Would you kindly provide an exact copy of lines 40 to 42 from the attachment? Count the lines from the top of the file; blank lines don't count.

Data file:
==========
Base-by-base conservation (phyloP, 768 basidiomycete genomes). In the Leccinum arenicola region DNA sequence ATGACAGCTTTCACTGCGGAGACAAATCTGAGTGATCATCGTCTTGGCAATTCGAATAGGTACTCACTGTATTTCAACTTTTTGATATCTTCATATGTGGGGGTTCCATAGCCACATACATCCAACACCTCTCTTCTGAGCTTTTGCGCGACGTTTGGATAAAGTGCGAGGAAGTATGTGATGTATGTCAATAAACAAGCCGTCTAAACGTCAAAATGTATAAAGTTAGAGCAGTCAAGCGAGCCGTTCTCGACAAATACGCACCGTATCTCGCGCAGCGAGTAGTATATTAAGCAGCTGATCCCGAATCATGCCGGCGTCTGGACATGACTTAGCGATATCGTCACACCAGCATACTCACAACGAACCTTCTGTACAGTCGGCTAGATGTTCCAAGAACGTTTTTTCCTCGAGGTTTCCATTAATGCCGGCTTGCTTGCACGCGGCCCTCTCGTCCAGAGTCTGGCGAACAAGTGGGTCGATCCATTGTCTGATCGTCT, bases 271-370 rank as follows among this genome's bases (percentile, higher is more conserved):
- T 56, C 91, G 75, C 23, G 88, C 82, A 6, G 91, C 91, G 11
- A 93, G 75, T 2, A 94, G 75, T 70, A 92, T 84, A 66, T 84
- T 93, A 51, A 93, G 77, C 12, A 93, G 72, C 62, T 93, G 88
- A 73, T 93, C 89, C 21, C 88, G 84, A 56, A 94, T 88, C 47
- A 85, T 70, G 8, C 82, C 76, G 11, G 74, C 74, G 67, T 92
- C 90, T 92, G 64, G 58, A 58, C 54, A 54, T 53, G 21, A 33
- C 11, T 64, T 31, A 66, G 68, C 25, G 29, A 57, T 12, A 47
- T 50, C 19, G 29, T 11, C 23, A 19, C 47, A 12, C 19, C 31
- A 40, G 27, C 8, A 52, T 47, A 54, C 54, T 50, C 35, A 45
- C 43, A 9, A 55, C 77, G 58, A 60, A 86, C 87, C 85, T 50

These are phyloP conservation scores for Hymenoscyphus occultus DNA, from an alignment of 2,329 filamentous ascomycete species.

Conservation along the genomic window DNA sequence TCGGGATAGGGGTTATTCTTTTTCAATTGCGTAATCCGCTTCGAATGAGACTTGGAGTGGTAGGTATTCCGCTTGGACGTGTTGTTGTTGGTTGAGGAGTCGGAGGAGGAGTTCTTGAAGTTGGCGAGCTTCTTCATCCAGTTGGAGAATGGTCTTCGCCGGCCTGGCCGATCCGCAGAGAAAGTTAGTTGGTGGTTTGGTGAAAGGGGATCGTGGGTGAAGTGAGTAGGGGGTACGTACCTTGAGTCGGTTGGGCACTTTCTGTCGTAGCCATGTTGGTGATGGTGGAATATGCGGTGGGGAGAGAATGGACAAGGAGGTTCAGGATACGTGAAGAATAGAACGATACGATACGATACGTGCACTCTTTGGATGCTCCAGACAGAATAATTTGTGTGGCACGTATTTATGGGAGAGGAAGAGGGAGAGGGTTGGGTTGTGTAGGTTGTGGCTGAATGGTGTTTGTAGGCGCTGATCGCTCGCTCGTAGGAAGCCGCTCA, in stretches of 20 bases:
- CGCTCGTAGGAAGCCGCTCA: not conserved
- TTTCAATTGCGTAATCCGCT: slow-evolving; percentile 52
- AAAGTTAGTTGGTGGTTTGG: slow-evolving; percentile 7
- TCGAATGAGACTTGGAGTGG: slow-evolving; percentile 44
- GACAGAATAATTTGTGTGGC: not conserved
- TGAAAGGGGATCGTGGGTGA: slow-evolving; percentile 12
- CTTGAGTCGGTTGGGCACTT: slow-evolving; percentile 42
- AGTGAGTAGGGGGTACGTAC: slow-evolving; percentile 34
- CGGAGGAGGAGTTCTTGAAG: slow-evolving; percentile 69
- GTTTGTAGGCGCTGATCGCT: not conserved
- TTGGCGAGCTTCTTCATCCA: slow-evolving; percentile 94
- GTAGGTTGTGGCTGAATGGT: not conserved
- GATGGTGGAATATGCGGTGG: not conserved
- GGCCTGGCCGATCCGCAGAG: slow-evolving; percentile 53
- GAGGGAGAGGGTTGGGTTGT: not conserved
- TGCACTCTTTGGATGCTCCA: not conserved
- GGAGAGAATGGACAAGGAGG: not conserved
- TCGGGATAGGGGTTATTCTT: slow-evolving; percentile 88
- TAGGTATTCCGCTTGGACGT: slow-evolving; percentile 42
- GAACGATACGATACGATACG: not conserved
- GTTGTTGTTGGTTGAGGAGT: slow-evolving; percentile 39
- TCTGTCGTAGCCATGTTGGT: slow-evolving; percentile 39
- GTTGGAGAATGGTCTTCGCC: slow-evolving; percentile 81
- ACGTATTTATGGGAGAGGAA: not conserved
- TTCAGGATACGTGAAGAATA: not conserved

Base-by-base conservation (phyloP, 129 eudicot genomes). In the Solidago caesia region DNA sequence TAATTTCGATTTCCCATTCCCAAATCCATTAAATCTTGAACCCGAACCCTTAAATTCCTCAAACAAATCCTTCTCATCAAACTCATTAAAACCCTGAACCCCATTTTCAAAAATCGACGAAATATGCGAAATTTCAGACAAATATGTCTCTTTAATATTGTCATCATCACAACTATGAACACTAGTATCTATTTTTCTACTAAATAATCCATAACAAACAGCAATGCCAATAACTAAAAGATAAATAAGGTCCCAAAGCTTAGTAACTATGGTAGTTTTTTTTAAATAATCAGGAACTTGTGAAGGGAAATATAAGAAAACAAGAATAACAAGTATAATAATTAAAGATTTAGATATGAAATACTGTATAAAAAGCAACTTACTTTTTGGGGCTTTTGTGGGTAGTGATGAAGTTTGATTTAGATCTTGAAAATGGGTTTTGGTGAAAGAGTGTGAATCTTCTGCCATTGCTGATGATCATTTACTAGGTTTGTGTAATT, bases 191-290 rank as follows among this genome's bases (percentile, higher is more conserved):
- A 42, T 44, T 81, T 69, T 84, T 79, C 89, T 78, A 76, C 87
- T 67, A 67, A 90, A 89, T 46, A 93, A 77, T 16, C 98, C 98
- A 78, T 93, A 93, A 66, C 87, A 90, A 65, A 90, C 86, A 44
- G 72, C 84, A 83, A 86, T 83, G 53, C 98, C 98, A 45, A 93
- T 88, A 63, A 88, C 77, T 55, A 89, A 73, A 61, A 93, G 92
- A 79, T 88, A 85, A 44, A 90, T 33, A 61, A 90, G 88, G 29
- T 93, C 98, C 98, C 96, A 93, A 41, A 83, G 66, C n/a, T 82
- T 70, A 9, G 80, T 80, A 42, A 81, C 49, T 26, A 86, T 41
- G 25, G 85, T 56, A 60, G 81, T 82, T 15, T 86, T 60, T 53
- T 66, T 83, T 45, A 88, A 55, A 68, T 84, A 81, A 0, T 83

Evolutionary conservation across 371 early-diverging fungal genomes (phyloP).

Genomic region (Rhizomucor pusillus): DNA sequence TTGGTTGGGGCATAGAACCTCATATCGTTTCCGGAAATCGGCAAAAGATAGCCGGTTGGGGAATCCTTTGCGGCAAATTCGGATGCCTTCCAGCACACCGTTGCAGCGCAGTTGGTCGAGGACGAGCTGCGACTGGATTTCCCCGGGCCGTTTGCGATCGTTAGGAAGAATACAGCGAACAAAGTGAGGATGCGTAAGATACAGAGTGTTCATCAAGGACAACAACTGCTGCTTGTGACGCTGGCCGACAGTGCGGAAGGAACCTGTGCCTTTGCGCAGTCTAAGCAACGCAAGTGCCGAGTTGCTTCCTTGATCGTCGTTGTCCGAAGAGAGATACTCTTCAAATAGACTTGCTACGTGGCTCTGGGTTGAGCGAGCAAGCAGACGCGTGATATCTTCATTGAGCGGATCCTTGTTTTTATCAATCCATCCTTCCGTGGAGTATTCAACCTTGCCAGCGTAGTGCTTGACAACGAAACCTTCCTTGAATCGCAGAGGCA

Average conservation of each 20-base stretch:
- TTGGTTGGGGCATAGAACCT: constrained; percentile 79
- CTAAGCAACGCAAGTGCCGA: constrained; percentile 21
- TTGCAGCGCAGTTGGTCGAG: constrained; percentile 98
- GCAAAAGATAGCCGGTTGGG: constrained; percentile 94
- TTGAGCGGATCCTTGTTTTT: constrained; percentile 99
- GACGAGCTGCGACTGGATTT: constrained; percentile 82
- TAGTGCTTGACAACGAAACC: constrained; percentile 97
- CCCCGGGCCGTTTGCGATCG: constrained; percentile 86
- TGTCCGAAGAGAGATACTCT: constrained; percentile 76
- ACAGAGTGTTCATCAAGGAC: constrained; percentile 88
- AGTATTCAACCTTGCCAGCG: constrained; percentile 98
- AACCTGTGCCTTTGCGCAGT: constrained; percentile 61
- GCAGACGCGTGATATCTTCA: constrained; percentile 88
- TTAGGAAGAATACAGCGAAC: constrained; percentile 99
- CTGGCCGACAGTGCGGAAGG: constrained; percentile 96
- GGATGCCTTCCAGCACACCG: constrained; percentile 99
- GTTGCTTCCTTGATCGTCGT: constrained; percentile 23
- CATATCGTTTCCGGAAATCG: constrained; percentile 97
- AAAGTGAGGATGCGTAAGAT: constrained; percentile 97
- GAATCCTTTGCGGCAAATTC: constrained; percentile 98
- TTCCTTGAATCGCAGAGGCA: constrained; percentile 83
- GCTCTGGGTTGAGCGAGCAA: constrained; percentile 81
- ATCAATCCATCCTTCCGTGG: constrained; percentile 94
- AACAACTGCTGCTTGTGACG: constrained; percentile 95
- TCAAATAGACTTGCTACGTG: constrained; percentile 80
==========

- A 42, T 44, T 81, T 69, T 84, T 79, C 89, T 78, A 76, C 87
- T 67, A 67, A 90, A 89, T 46, A 93, A 77, T 16, C 98, C 98
- A 78, T 93, A 93, A 66, C 87, A 90, A 65, A 90, C 86, A 44